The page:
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Hurricane Ian FEMA update, agriculture impacts, and what's next for FGCU

A flooded neighborhood in the Harlem Heights neighborhood in Fort Myers. Numerous blocks there remain flooded six days after Hurricane Ian made landfall in Southwest Florida. 10/04/22
Tara Calligan-WGCU
A flooded neighborhood in the Harlem Heights neighborhood in Fort Myers. Numerous blocks there remain flooded six days after Hurricane Ian made landfall in Southwest Florida. 10/04/22

It has now been six days since Hurricane Ian made landfall in Lee County, causing widespread devastation across southwest Florida. While FPL and LCEC are making steady progress, hundreds of thousands of homes and businesses are still without power. There is no power at all on Fort Myers Beach, Sanibel, Captiva or Pine Island and no way to estimate yet when service can be restored to the barrier islands. Most LCEC customers in Cape Coral and North Fort Myers are still without power.

We talk with someone from FEMA to get an update on their work in this area and what kinds of assistance people can receive from them and how to apply.

We also check in with someone from UF/IFAS to get a first-look at how Ian impacted agriculture in the state. And we talk with Florida Gulf Coast University President, Dr. Mike Martin, to see how campus operations have been impacted and what the plan is for the rest of the fall semester.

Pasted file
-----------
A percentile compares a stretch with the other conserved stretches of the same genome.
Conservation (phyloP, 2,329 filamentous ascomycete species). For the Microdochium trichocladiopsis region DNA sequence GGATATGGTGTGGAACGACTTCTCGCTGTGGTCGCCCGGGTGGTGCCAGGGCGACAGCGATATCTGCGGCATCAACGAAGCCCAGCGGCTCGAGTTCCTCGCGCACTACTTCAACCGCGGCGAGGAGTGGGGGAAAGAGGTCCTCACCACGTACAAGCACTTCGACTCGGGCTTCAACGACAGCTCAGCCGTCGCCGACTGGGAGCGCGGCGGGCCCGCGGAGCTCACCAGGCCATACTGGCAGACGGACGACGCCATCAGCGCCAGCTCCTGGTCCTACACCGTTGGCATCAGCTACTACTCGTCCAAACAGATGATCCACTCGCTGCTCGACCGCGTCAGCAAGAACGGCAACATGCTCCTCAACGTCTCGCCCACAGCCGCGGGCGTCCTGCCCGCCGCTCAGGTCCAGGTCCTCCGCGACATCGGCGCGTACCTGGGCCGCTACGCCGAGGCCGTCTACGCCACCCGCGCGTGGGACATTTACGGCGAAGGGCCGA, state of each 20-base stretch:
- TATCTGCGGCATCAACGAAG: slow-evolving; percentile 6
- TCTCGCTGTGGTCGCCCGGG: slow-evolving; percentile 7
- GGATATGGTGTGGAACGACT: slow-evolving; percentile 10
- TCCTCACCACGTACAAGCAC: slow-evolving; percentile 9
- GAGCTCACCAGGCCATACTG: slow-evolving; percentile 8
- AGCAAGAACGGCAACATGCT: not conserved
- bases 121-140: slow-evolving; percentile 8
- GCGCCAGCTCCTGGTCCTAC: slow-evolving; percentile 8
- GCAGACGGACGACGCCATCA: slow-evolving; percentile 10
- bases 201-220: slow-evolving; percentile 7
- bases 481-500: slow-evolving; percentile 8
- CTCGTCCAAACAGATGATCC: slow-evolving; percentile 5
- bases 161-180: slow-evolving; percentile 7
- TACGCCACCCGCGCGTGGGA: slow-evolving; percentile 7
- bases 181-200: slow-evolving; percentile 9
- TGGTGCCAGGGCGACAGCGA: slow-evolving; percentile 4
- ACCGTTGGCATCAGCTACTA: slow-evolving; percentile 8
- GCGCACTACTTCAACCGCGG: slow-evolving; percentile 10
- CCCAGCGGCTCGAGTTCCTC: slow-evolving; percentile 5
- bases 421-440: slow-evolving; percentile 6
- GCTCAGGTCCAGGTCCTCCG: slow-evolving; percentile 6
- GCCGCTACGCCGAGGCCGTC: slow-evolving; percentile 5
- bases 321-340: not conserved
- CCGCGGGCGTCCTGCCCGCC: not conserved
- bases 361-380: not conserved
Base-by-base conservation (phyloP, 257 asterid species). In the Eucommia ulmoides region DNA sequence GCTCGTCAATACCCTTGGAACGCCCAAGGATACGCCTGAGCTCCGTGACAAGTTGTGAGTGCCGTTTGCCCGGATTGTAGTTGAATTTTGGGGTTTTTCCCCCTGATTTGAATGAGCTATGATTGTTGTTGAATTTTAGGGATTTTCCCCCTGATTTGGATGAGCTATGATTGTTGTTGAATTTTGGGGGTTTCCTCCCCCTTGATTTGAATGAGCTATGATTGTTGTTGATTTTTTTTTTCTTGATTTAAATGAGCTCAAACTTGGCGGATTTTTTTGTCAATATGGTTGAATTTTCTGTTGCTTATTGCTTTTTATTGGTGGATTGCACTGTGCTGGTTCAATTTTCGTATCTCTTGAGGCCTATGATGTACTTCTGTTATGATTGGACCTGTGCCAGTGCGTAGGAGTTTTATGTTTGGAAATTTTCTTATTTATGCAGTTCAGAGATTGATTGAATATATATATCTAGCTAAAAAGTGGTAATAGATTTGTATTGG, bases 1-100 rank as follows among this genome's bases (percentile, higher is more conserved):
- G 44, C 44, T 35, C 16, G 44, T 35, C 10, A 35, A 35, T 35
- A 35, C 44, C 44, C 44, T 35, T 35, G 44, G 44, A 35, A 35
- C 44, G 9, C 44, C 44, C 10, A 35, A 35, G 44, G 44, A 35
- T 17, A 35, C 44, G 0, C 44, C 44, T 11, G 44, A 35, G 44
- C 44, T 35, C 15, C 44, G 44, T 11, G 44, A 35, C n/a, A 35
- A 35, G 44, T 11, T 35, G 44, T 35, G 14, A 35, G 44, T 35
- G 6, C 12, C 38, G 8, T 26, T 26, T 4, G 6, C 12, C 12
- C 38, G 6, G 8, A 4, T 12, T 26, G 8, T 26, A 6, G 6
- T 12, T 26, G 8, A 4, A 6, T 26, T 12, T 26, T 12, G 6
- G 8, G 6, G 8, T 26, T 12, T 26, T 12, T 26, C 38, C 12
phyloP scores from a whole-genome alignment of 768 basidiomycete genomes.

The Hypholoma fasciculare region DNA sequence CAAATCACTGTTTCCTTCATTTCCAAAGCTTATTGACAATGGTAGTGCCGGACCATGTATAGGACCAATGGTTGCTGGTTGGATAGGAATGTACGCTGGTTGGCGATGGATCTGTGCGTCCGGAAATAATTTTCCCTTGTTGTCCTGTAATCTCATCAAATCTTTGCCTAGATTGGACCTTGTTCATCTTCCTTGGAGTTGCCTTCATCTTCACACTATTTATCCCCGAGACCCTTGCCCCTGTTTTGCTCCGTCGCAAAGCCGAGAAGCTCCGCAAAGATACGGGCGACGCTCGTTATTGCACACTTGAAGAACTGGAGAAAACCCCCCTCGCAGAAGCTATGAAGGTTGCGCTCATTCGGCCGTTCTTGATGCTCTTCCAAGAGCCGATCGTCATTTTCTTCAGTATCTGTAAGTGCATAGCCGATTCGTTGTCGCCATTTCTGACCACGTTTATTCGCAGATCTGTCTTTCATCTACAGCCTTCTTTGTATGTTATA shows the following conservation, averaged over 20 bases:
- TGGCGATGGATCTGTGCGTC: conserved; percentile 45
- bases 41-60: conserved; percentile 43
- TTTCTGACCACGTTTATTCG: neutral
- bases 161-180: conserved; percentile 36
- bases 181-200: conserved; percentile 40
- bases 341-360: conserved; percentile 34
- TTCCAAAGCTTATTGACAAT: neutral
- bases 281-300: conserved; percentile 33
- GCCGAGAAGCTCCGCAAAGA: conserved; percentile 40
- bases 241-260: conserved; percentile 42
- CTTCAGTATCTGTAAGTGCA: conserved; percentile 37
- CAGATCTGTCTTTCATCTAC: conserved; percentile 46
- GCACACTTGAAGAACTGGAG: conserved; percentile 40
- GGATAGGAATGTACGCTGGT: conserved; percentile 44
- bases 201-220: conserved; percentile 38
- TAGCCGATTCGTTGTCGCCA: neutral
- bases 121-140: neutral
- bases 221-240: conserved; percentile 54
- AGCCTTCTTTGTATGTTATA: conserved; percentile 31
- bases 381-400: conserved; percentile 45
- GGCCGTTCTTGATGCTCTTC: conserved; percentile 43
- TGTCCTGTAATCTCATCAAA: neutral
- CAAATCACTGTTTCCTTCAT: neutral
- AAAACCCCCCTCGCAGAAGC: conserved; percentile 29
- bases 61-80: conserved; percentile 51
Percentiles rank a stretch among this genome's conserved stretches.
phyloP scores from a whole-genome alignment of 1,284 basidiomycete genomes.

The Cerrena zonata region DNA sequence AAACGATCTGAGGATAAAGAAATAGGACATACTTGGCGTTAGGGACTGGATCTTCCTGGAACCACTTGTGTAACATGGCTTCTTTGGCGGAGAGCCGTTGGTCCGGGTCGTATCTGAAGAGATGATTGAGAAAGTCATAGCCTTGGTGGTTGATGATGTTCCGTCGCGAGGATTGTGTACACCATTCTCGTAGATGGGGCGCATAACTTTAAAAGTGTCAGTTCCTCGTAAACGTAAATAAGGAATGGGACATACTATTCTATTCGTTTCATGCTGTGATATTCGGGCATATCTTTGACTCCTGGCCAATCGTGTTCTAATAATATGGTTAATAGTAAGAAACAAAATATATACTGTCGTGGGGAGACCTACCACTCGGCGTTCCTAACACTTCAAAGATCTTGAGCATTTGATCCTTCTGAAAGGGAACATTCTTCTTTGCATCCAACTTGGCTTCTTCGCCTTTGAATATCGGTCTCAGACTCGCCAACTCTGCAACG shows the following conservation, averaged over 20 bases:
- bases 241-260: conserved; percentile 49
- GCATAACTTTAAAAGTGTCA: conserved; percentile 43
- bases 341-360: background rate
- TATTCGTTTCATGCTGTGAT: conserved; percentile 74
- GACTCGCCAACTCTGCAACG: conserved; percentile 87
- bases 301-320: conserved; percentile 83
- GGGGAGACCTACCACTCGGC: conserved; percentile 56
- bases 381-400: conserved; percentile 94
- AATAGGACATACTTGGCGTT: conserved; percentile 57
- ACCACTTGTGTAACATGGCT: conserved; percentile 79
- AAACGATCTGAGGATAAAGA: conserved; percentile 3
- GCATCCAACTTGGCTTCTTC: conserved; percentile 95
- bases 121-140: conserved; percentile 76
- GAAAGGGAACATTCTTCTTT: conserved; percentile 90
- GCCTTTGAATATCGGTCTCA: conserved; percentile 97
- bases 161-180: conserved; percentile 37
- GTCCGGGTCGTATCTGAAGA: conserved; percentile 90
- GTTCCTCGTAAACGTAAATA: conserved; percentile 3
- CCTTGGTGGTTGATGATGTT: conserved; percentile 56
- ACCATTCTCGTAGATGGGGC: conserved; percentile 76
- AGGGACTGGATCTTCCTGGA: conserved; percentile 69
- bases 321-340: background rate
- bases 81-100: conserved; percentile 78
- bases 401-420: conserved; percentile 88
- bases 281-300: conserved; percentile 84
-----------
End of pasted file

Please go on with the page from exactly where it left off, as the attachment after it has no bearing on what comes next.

FEMA’s Individuals and Households Program (IHP) provides financial and direct services to eligible individuals and households affected by a disaster, who have uninsured or under-insured necessary expenses and serious needs. IHP assistance is not a substitute for insurance and cannot compensate for all losses caused by a disaster. The assistance is intended to meet your basic needs and supplement disaster recovery efforts.

IHP Assistance may include:


The U.S. Army Corps of Engineers has been tasked by the Federal Emergency Management Agency (FEMA) to assist eligible homeowners with temporary roof repairs. The Operation Blue Roof program will begin on Oct. 3 to provide a temporary blue covering with fiber-reinforced sheeting to help reduce further damage to property until permanent repairs can be made.

Operation Blue Roof is a free service to homeowners. The counties that have been identified are Charlotte and Lee. The initial sign up period is set for 21 days and will end on Oct. 23.

Residents impacted by Hurricane Ian can sign up at Blueroof.us. Here, you can sign up for Blue Roof assistance using a Right of Entry (ROE) form, which gathers information about your residence. The ROE is a legal document that allows Corps workers to access your property and assess your home's damage. The ROE also allows contracted crews to work on your roof.

Operation Blue Roof is a priority mission managed by the U.S. Army Corps Engineers. It protects property, reduces temporary housing costs, and allows residents to remain in their homes while recovering from the storm. This program is for primary residences or a permanently occupied rental property with less than 50 percent structural damage. Vacation rental properties are not eligible for this program.

After the blue roof is installed, the structure is declared habitable. Not all roof types qualify for the program. Roofs that are flat or made of metal or clay, slate, or asbestos tile do not qualify. All storm debris must be removed for the roof to qualify.

Residents can also call toll free 1-888-ROOF-BLU (1-888-766-3258) for more information.

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